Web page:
The easy accessibility of online pornography in today’s society is highly likely to contribute to the ED experienced by young men who watch porn regularly. As with most things, watching porn on the odd occasion is unlikely to result in a greater risk of erectile dysfunction, but we see issues when we enter the realm of regular porn watching. In one study, participants who watched over 300 minutes of porn per week were much more likely to score their quality of sex life lower[9]. Additionally, 45% of those under 35 who were identified as heavy consumers of porn, had ED. But unlike some of the other risk factors, this is not caused by problems with blood flow or necessarily reduced libido. More than half of those that experience ED during partnered sex don’t have the problem when watching porn alone. The researchers suggest that viewing a high quantity of porn does eventually numb and desensitise men to stimulation, who often need to watch even more minutes or more extreme porn to get the same level of arousal. When returning to partnered sex, they are likely to find it more difficult to get hard without an increase in stimulation. Whilst not always the case, increased porn viewing can reduce mens’ libido in the bedroom, but interestingly doesn’t affect women’s sex drives, largely due to the unrealistic expectations porn represents[10]. There’s evidence to suggest that watching porn regularly depletes the brain’s dopamine reserves, resulting in a loss of appetite for sexual interaction with another person. We know that the rate of watching online porn is highest in men under 35, so this may in part account for the rise in ED in this group.

Treatment Methods

For some men, especially in the case of those with narrowed blood vessels, an erection may be difficult to obtain without the aid of clinically-proven medication. Whilst the trend of young men increasingly suffering from ED is disconcerting, the good news is that researchers consider many of these factors temporary. Lockdown-related stresses from this last year should eventually subside, as may certain indulgences that have been made worse as a result. Thankfully there are a handful of popular and effective treatments that can help you to achieve a lasting erection, regardless of whether your ED is only temporary or a longer-term issue.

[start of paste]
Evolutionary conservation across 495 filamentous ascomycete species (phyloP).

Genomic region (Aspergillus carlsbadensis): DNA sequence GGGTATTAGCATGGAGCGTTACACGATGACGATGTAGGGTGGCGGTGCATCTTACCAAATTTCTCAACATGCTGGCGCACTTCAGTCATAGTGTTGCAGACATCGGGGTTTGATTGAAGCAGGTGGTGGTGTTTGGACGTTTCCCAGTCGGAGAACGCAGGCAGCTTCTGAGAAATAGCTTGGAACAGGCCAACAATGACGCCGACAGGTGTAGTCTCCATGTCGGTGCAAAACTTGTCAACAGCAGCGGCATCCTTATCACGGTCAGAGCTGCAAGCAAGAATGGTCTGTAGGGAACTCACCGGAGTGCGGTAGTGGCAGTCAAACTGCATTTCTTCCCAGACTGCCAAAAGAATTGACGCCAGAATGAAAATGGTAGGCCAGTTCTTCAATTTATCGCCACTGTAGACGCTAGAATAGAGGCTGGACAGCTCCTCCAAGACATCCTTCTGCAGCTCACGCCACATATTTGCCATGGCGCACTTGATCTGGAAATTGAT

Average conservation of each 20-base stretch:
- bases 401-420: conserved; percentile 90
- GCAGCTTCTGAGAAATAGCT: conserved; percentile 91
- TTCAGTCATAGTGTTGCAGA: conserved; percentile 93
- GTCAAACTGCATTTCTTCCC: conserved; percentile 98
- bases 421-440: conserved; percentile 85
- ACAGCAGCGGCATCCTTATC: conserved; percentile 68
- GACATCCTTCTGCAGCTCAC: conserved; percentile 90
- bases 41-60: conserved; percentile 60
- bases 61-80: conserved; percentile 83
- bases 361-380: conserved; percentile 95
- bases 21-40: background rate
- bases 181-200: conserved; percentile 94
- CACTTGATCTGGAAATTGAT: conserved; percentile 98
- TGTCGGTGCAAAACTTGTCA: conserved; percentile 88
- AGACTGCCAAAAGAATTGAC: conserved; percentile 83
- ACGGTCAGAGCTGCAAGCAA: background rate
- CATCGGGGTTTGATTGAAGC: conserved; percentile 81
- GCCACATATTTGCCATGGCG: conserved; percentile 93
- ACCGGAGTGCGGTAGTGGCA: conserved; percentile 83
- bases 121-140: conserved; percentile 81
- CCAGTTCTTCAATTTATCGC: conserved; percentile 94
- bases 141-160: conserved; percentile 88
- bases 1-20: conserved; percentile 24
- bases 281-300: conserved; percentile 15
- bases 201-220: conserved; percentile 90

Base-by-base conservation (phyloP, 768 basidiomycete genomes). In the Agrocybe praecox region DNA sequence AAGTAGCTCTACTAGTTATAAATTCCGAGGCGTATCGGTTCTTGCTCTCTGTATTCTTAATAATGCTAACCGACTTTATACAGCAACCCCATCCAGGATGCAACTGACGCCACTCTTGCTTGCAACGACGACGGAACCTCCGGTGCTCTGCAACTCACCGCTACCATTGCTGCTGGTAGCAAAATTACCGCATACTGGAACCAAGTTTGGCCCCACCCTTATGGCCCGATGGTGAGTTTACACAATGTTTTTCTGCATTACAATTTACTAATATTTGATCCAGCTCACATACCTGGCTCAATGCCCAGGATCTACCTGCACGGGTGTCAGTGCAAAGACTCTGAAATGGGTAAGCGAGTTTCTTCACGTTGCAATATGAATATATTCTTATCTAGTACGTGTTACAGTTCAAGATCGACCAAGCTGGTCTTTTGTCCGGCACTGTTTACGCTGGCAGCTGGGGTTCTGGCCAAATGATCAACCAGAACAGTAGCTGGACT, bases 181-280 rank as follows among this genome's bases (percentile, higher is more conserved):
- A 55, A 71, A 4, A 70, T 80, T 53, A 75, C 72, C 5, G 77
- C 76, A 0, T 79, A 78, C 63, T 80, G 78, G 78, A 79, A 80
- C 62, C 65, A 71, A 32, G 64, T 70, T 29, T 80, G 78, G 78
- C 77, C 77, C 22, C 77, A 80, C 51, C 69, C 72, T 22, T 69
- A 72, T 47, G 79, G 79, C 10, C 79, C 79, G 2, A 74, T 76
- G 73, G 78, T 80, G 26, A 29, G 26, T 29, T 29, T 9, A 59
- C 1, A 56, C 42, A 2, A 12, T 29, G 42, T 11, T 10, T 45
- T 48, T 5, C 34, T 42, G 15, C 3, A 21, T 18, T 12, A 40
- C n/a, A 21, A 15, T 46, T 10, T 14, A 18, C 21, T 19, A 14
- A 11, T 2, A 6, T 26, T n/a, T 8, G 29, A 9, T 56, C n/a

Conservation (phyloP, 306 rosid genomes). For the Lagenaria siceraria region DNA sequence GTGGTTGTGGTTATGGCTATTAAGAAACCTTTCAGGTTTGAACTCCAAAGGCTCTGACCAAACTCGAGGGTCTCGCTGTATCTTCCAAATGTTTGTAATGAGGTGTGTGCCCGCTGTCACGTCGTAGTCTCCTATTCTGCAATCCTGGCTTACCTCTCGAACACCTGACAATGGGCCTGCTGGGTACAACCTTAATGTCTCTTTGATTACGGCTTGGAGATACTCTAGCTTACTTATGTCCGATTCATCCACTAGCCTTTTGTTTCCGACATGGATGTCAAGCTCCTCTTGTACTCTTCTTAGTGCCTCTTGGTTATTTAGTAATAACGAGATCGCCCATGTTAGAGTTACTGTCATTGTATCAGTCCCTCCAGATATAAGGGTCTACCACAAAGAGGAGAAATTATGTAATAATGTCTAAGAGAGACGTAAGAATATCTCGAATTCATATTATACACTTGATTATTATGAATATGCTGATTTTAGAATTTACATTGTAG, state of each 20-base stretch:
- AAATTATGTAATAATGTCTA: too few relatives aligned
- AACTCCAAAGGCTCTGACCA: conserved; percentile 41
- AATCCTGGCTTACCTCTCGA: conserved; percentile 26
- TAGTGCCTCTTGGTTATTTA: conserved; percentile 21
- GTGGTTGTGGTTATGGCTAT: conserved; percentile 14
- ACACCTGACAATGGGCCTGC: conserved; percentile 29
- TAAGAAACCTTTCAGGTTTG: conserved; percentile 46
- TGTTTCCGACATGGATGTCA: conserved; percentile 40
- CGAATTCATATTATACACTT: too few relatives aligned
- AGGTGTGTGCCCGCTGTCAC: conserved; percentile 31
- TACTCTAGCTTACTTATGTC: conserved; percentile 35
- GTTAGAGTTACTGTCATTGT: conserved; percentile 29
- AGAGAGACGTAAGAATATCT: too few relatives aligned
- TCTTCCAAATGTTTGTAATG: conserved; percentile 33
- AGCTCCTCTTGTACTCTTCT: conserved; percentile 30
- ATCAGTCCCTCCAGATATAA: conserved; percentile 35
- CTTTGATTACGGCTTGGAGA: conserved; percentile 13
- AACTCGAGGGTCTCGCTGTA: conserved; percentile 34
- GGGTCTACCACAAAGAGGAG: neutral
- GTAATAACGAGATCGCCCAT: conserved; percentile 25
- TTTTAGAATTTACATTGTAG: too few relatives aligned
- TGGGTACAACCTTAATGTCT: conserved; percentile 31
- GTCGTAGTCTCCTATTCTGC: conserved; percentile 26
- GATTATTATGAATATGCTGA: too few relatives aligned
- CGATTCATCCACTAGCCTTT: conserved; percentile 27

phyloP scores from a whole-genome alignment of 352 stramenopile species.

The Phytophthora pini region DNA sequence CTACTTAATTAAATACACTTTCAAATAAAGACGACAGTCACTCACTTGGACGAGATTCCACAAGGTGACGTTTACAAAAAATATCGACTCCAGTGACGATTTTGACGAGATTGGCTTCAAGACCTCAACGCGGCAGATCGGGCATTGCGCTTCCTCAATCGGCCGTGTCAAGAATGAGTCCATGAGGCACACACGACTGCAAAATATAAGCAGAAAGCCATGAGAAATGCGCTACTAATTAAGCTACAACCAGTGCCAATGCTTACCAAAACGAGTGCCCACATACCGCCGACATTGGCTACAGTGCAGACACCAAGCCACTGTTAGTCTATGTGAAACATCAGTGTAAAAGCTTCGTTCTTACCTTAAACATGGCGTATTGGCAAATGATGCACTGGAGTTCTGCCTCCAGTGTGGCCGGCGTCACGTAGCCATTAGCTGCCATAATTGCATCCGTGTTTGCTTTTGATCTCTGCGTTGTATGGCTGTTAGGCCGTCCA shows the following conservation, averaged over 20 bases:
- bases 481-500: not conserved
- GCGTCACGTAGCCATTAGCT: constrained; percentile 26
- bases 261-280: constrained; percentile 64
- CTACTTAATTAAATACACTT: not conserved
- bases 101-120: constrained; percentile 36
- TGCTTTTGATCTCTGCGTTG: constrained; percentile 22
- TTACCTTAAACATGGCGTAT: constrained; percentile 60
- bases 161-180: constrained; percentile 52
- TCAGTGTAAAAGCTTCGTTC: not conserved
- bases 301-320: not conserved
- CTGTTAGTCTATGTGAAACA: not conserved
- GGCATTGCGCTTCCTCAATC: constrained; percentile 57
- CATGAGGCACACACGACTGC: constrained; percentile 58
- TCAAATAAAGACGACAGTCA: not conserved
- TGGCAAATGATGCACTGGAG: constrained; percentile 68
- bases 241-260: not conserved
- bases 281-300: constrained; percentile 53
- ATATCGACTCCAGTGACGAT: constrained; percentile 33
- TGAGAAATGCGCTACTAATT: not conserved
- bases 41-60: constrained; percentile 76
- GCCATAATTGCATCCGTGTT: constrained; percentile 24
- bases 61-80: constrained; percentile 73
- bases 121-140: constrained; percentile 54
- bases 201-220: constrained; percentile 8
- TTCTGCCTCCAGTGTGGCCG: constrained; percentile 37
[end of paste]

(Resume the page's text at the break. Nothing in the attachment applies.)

Viagra

Available as either the over-the-counter option Viagra Connect, or the standard prescription Viagra (available in a higher dosage), Viagra is one of the most popular methods of treating erectile dysfunction. The active ingredient is sildenafil citrate, also available generically for a lower cost, which works to relax the blood vessels in the penis to increase blood flow.

Sildenafil

Medically equivalent to Viagra, Sildenafil contains the same active ingredient and works in an identical fashion. The benefit of this medication over Viagra is that by not paying for the brand name, you can get the same dose of treatment for less than half the price.

Cialis

Cialis is another popular ED medication that also comes in tablet form, but contains the active ingredient Tadalafil that increases blood flow to the erectile tissue of the penis much like Viagra and Sildenafil. One of the benefits of Cialis is that it is quicker to take effect (only 30 minutes vs 60 minutes compared with Viagra).

Tadalafil

Since 2017, the branded Cialis mediation has been available in its generic form known as Tadalafil, meaning you can get all the benefits of the same quantity of active ingredient without the extra price of the branded version.


For more erectile dysfunction treatments, such as Spedra, Levitra or even a hydrotherapy pump, visit our erectile dysfunction page below.

Toby Watson

Authored by Toby Watson

Digital Marketing Executive


Having studied Consumer Behaviour and Marketing at the University of Reading, Toby focuses on developing engaging content for our various marketing channels.

A typical day for Toby involves building out our social media presence with original content and writing articles for our health centre blog.